The decision has been warmly welcomed by Australian and New Zealand Ministers, scientists and officials and will provide a significant boost to the science capabilities of both countries. For the project itself, the outcome means that infrastructure in both sites can be fully utilised and increased scientific outcomes, like a hi-tech survey component, can be built in to the SKA at minimal additional cost.
In Australia, SKA Phase 1 will now incorporate the expansion of the $150 million ASKAP telescope into a larger survey telescope of roughly 100 dishes. This telescope will utilise the revolutionary Phased Array Feed receivers invented by CSIRO to allow the telescope to survey the sky faster and in more detail than ever before. Phase 1 will also see a large number of low frequency antennas situated in Australia’s core site in Western Australia. All this will require very high levels of data processing power, which will be housed in Perth’s $80 million Pawsey Supercomputing Centre.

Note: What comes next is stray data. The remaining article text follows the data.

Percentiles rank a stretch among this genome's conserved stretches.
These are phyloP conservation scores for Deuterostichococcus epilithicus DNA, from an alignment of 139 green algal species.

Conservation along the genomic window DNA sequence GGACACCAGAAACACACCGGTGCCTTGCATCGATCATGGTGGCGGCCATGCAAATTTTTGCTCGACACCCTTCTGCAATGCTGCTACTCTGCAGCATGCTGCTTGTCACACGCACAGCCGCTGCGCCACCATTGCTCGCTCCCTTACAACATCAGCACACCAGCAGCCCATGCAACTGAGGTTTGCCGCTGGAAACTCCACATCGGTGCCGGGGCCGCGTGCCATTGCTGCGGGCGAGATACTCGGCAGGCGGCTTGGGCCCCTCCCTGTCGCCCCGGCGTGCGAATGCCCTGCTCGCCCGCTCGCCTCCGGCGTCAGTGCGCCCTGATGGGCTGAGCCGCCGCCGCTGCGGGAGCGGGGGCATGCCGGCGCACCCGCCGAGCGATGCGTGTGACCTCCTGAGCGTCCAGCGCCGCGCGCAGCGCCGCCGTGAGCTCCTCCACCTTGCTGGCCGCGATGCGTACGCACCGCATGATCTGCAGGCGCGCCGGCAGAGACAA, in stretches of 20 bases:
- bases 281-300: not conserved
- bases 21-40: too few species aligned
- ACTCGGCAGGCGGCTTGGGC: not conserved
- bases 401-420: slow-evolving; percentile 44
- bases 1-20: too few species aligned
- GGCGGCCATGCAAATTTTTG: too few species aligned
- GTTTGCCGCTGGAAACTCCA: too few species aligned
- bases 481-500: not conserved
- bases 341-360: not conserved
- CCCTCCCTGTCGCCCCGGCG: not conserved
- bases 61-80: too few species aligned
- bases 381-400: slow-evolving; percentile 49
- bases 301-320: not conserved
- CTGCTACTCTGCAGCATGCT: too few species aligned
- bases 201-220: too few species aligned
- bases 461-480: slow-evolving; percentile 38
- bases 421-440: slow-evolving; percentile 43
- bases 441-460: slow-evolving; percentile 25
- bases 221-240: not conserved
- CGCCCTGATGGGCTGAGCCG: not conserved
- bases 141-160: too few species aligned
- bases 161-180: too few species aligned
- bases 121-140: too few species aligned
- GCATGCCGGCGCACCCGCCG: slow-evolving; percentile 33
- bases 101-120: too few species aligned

If Phase 1 is successfully completed in both countries, the plan is for the low frequency component to be expanded across Australia and New Zealand’s full baseline as part of Phase 2, though work on this will not begin until around 2020.
In terms of science outcomes, the low frequency aspects of the SKA will be used to look further into the distant universe than ever before. This means that scientists will for the first time be able to look at data from just after the Big Bang. The capacity to do this has not been available to astronomers before and the SKA will be a groundbreaking instrument capable of truly transformational science.
Links for further information:
SKA Members Statement.
Minister Chris Evans and Minister Steven Joyce’s full joint media release.
CSIRO’s media release.
ICRAR’s media release.
anzSKA Project Director Dr. Brian Boyle’s project update.